The histogram is a useful but often misunderstood tool your camera provides to help you get the correct exposure on your images. In this article I’m going we’re going to look at how to read it, and use it to your advantage to help you do just that. Getting the best exposure (there is not such thing as the “correct” exposure, as it’s all subjective, we’ll talk about this more later) in camera should be your goal every time you click the shutter. Using these tips should help you increase your success rate.
What is a histogram anyway?
Dictionary definition: A bar graph of a frequency distribution in which the widths of the bars are proportional to the classes into which the variable has been divided and the heights of the bars are proportional to the class frequencies.
HUH?! Anyone else confused? But what does it do? How do you read it? Let’s have a look!
How to read the histogram
A histogram is a graphical representation of the pixels exposed in your image. The left side of the graph represents the blacks or shadows, the right side represents the highlights or bright areas, and the middle section is mid-tones (middle or 18% grey). How high the peaks reach represent the number of pixels in that particular tone. Each tone from 0-255 (o being black and 255 being white) is one pixel wide on the graph, so imagine the histogram as a bar graph all squished together with no spaces between each bar. Have a look at the diagrams below:
What can we learn from this histogram?
There are many things we can learn about an image just by looking at the histogram.
We can tell an image is well exposed if it reaches fully from edge to edge without a space on one side of the graph, and isn’t heavily going up one side or the other. In an ideal world, it should just touch the left and right edges, and not spill up the sides, with a nice arch up in the center. However that doesn’t always apply in every situation, for every scene. Here’s a few examples:
When the histogram tells you to adjust your exposure
Gaps on either end indicate you are missing information and your exposure can be shifted safely without losing detail. When your graph is shifted too far in one direction or the other so that it does not even touch the other edge – that means you can safely shift your exposure to cover more of the range of tones. Let’s look!
What do the spikes up the sides mean?
Spikes up the left or right edge indicate “clipping” of that tone, and loss of detail in that area. Clipped areas are often unrecoverable, especially in the highlight area but it is generally advised to expose so you your graph just touches the right edge and keep your highlight details. It is usually easier to recover some shadow detail and retain a decent image, than try and create highlight detail that isn’t there on the file.
In some scenes, however, it may not be possible to keep the graph within an acceptable range. For example, if you are photographing a scene with extreme contrasts such as: a sunset; bright sunlight and deep shadows; or an inside a building where you show outside the windows as well. In all of those cases you will not be able to keep from clipping either your blacks, or whites, or even both.
This graph shows an image with extreme contrast, lots of blacks, a spike of white and not much in the middle.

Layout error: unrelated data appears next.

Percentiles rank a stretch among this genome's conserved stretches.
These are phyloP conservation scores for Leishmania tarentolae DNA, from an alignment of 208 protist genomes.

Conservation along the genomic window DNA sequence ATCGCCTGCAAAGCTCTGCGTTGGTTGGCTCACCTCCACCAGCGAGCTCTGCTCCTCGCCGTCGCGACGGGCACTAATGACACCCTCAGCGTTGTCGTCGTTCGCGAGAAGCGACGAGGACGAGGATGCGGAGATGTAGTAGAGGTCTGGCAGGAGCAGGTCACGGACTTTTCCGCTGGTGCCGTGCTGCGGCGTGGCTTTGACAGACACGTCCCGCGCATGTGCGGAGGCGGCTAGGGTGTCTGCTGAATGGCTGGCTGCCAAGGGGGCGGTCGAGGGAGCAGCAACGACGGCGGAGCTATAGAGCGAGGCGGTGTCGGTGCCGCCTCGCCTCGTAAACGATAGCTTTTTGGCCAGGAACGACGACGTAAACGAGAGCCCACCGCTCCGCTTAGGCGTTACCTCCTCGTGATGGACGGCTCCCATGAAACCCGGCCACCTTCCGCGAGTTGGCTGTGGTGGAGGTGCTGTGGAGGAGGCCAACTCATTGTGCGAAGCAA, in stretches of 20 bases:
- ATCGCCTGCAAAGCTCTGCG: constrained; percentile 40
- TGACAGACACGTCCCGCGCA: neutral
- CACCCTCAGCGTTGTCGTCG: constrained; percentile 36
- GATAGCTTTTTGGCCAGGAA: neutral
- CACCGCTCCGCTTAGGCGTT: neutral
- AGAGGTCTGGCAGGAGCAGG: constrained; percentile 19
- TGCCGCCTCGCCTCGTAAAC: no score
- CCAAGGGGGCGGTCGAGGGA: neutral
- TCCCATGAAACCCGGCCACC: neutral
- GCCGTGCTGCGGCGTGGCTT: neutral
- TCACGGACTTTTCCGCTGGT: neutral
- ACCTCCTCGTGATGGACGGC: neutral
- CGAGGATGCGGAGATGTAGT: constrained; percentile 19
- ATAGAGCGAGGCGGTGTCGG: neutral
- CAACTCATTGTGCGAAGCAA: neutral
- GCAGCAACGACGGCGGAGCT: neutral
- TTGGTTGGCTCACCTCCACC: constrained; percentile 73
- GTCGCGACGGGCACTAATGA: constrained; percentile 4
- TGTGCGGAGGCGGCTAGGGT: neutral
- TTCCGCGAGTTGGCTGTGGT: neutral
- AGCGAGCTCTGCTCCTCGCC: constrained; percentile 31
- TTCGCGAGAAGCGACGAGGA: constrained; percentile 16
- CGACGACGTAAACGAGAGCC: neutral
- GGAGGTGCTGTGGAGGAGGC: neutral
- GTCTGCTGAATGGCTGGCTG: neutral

Is it wrong? Can you correct for it?
No it’s not wrong. You can’t really “correct” for it but you do have a decision to make when you see something like this. Do you shift the graph left and maintain highlight detail, or shift it right and keep shadow detail?
This is no right or wrong here, it’s how you interpret the scene before you. If in doubt, shoot both and decide later. The graph above comes from the image below, so as you can see it is not the incorrect exposure at all.
There are no mid-tones in this scene.
Here’s another example of a scene that will potentially go off the graph on both ends.
Using advanced techniques like image merge/blend, HDR and processing in Lightroom 4 (or PS CS6) you can compress the contrast range of the scene to fit within the histogram and therefore have details in all areas.
In the image above, I’ve used 4 bracketed images (taken 2 stops apart), and the HDR tone mapping process to bring the dynamic range of the scene down within printable range.
One more handy thing on your camera – the “blinkies”
To help you establish how far to go in the image brightening direction, most SLR cameras have a setting called “highlight warning”. It will make any overexposed highlights “flash” or blink when you preview your images on your camera screen. Many people affectionately call this, “the blinkies”.
To do this on a Nikon, preview an image and press the Up or Down buttons (near the OK button) until you see the highlights flashing or outlined. This is the “highlight mode”. If you choose this setting, the camera will remember your setting for the next image you preview. You may need to activate this feature “highlight warnings” in your settings menu first.
To do this with a Canon press “Display” or “Info” button (depends on your model), until they show up on the screen when previewing images. You also may need to turn on this feature in the menu settings. Check your camera’s manual if you aren’t sure where to find it.
By using the tools your camera provides for you, it is easier to see how to adjust your image exposure. There is a lot more to know about the histogram, and you can use it when you process your images in Photoshop or Lightroom as well. Keep in mind that if you shoot JPG format, nailing the exposure in camera is even more critical. If you shoot RAW format you have some leeway to make adjustments later, but it’s still a better idea to get it right in the first place. If you are still on the fence about shooting RAW perhaps this article (tongue in cheek name) will help you decide: ”Why shooting raw sucks, shoot jpg!”